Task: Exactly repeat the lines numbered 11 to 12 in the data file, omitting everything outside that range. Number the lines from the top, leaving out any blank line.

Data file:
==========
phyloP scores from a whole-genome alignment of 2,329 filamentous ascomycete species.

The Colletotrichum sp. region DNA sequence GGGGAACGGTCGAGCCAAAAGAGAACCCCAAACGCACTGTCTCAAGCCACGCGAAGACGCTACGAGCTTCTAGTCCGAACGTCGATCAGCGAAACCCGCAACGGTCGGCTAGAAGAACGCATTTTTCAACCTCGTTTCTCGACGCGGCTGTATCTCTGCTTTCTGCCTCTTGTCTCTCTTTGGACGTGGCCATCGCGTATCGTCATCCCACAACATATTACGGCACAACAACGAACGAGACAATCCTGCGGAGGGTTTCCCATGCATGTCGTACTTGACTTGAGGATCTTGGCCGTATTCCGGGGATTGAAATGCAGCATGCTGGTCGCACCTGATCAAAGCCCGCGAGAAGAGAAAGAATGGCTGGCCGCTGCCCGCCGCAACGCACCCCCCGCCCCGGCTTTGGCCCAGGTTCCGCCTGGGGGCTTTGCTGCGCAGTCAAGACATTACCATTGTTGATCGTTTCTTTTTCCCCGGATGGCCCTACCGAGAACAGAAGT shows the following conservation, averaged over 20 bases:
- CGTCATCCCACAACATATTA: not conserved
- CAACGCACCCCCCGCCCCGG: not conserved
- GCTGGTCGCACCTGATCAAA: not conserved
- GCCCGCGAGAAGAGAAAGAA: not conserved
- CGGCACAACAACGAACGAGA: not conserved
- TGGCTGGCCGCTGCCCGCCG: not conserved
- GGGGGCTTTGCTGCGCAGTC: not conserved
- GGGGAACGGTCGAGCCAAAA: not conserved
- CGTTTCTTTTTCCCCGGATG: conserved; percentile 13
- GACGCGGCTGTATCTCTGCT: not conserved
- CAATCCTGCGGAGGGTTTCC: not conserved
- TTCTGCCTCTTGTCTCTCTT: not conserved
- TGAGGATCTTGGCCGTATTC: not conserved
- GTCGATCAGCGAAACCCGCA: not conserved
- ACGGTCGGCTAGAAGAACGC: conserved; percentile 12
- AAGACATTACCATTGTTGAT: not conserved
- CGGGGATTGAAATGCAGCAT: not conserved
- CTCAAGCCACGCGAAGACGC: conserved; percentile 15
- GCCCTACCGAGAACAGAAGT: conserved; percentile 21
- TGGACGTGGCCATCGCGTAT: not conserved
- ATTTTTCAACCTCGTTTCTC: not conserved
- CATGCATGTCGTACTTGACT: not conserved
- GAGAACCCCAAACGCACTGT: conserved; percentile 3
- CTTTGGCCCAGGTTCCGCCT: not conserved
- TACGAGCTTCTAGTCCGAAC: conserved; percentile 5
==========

- CGTTTCTTTTTCCCCGGATG: conserved; percentile 13
- GACGCGGCTGTATCTCTGCT: not conserved